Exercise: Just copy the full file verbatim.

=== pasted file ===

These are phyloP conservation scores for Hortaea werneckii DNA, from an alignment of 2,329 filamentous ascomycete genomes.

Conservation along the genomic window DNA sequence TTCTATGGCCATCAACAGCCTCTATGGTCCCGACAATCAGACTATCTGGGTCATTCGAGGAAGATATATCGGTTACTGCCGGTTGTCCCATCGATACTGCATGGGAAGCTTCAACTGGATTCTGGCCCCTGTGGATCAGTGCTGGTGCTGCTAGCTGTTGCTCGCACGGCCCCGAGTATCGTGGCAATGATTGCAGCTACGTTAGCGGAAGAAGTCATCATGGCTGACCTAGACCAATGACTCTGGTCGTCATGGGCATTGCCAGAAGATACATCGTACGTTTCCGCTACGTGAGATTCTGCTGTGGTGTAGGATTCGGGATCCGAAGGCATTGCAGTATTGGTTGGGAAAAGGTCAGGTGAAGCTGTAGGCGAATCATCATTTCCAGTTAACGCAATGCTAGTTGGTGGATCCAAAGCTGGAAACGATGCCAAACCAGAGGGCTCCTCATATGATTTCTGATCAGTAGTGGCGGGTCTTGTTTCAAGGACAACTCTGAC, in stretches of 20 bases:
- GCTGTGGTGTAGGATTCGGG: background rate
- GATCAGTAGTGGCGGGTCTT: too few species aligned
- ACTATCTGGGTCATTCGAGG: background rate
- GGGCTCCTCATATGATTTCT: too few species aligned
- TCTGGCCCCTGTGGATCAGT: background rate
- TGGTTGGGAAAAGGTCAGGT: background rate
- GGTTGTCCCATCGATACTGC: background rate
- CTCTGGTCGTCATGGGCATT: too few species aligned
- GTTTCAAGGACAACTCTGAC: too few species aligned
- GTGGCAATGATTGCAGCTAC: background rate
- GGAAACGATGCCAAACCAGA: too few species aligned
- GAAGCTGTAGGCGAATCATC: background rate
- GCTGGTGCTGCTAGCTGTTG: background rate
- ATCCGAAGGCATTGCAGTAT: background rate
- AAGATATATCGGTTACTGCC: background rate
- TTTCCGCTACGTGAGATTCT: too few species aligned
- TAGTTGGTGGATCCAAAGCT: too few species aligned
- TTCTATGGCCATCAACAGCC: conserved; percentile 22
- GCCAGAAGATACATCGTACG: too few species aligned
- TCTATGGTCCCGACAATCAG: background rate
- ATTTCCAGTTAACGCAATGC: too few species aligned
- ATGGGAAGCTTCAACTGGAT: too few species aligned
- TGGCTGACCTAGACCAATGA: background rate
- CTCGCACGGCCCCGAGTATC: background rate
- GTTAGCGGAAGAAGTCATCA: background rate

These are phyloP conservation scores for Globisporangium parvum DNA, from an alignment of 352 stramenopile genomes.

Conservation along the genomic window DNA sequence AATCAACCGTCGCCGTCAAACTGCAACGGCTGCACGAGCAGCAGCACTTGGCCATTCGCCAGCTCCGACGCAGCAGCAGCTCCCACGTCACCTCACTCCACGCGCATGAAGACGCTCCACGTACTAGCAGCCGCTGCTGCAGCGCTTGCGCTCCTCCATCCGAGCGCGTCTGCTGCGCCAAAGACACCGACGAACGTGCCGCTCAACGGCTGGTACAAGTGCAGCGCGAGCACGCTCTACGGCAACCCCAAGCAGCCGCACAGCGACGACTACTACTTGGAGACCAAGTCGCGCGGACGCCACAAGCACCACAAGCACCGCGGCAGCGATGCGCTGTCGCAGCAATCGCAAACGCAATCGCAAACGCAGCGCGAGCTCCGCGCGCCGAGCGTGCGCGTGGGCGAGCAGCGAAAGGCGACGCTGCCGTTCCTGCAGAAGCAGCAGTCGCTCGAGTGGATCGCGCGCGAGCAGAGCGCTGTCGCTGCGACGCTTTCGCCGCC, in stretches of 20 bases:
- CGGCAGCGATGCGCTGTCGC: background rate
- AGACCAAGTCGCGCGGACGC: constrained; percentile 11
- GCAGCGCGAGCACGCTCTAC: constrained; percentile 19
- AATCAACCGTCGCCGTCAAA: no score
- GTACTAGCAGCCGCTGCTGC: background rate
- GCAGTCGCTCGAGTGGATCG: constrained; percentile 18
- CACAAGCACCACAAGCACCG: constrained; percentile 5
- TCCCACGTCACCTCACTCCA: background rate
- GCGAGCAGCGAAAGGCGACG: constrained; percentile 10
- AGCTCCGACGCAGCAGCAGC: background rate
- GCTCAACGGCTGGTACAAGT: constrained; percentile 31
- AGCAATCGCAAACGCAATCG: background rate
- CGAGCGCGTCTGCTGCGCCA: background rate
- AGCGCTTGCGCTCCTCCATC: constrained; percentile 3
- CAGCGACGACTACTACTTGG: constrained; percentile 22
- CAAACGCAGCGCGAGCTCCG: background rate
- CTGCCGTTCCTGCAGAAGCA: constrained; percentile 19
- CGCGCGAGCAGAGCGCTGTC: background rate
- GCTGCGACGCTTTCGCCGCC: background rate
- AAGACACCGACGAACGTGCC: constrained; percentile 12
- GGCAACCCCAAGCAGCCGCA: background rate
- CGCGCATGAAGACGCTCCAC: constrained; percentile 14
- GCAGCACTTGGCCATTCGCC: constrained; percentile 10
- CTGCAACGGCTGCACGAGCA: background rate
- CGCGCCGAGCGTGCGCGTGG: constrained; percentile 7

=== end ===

These are phyloP conservation scores for Hortaea werneckii DNA, from an alignment of 2,329 filamentous ascomycete genomes.

Conservation along the genomic window DNA sequence TTCTATGGCCATCAACAGCCTCTATGGTCCCGACAATCAGACTATCTGGGTCATTCGAGGAAGATATATCGGTTACTGCCGGTTGTCCCATCGATACTGCATGGGAAGCTTCAACTGGATTCTGGCCCCTGTGGATCAGTGCTGGTGCTGCTAGCTGTTGCTCGCACGGCCCCGAGTATCGTGGCAATGATTGCAGCTACGTTAGCGGAAGAAGTCATCATGGCTGACCTAGACCAATGACTCTGGTCGTCATGGGCATTGCCAGAAGATACATCGTACGTTTCCGCTACGTGAGATTCTGCTGTGGTGTAGGATTCGGGATCCGAAGGCATTGCAGTATTGGTTGGGAAAAGGTCAGGTGAAGCTGTAGGCGAATCATCATTTCCAGTTAACGCAATGCTAGTTGGTGGATCCAAAGCTGGAAACGATGCCAAACCAGAGGGCTCCTCATATGATTTCTGATCAGTAGTGGCGGGTCTTGTTTCAAGGACAACTCTGAC, in stretches of 20 bases:
- GCTGTGGTGTAGGATTCGGG: background rate
- GATCAGTAGTGGCGGGTCTT: too few species aligned
- ACTATCTGGGTCATTCGAGG: background rate
- GGGCTCCTCATATGATTTCT: too few species aligned
- TCTGGCCCCTGTGGATCAGT: background rate
- TGGTTGGGAAAAGGTCAGGT: background rate
- GGTTGTCCCATCGATACTGC: background rate
- CTCTGGTCGTCATGGGCATT: too few species aligned
- GTTTCAAGGACAACTCTGAC: too few species aligned
- GTGGCAATGATTGCAGCTAC: background rate
- GGAAACGATGCCAAACCAGA: too few species aligned
- GAAGCTGTAGGCGAATCATC: background rate
- GCTGGTGCTGCTAGCTGTTG: background rate
- ATCCGAAGGCATTGCAGTAT: background rate
- AAGATATATCGGTTACTGCC: background rate
- TTTCCGCTACGTGAGATTCT: too few species aligned
- TAGTTGGTGGATCCAAAGCT: too few species aligned
- TTCTATGGCCATCAACAGCC: conserved; percentile 22
- GCCAGAAGATACATCGTACG: too few species aligned
- TCTATGGTCCCGACAATCAG: background rate
- ATTTCCAGTTAACGCAATGC: too few species aligned
- ATGGGAAGCTTCAACTGGAT: too few species aligned
- TGGCTGACCTAGACCAATGA: background rate
- CTCGCACGGCCCCGAGTATC: background rate
- GTTAGCGGAAGAAGTCATCA: background rate

These are phyloP conservation scores for Globisporangium parvum DNA, from an alignment of 352 stramenopile genomes.

Conservation along the genomic window DNA sequence AATCAACCGTCGCCGTCAAACTGCAACGGCTGCACGAGCAGCAGCACTTGGCCATTCGCCAGCTCCGACGCAGCAGCAGCTCCCACGTCACCTCACTCCACGCGCATGAAGACGCTCCACGTACTAGCAGCCGCTGCTGCAGCGCTTGCGCTCCTCCATCCGAGCGCGTCTGCTGCGCCAAAGACACCGACGAACGTGCCGCTCAACGGCTGGTACAAGTGCAGCGCGAGCACGCTCTACGGCAACCCCAAGCAGCCGCACAGCGACGACTACTACTTGGAGACCAAGTCGCGCGGACGCCACAAGCACCACAAGCACCGCGGCAGCGATGCGCTGTCGCAGCAATCGCAAACGCAATCGCAAACGCAGCGCGAGCTCCGCGCGCCGAGCGTGCGCGTGGGCGAGCAGCGAAAGGCGACGCTGCCGTTCCTGCAGAAGCAGCAGTCGCTCGAGTGGATCGCGCGCGAGCAGAGCGCTGTCGCTGCGACGCTTTCGCCGCC, in stretches of 20 bases:
- CGGCAGCGATGCGCTGTCGC: background rate
- AGACCAAGTCGCGCGGACGC: constrained; percentile 11
- GCAGCGCGAGCACGCTCTAC: constrained; percentile 19
- AATCAACCGTCGCCGTCAAA: no score
- GTACTAGCAGCCGCTGCTGC: background rate
- GCAGTCGCTCGAGTGGATCG: constrained; percentile 18
- CACAAGCACCACAAGCACCG: constrained; percentile 5
- TCCCACGTCACCTCACTCCA: background rate
- GCGAGCAGCGAAAGGCGACG: constrained; percentile 10
- AGCTCCGACGCAGCAGCAGC: background rate
- GCTCAACGGCTGGTACAAGT: constrained; percentile 31
- AGCAATCGCAAACGCAATCG: background rate
- CGAGCGCGTCTGCTGCGCCA: background rate
- AGCGCTTGCGCTCCTCCATC: constrained; percentile 3
- CAGCGACGACTACTACTTGG: constrained; percentile 22
- CAAACGCAGCGCGAGCTCCG: background rate
- CTGCCGTTCCTGCAGAAGCA: constrained; percentile 19
- CGCGCGAGCAGAGCGCTGTC: background rate
- GCTGCGACGCTTTCGCCGCC: background rate
- AAGACACCGACGAACGTGCC: constrained; percentile 12
- GGCAACCCCAAGCAGCCGCA: background rate
- CGCGCATGAAGACGCTCCAC: constrained; percentile 14
- GCAGCACTTGGCCATTCGCC: constrained; percentile 10
- CTGCAACGGCTGCACGAGCA: background rate
- CGCGCCGAGCGTGCGCGTGG: constrained; percentile 7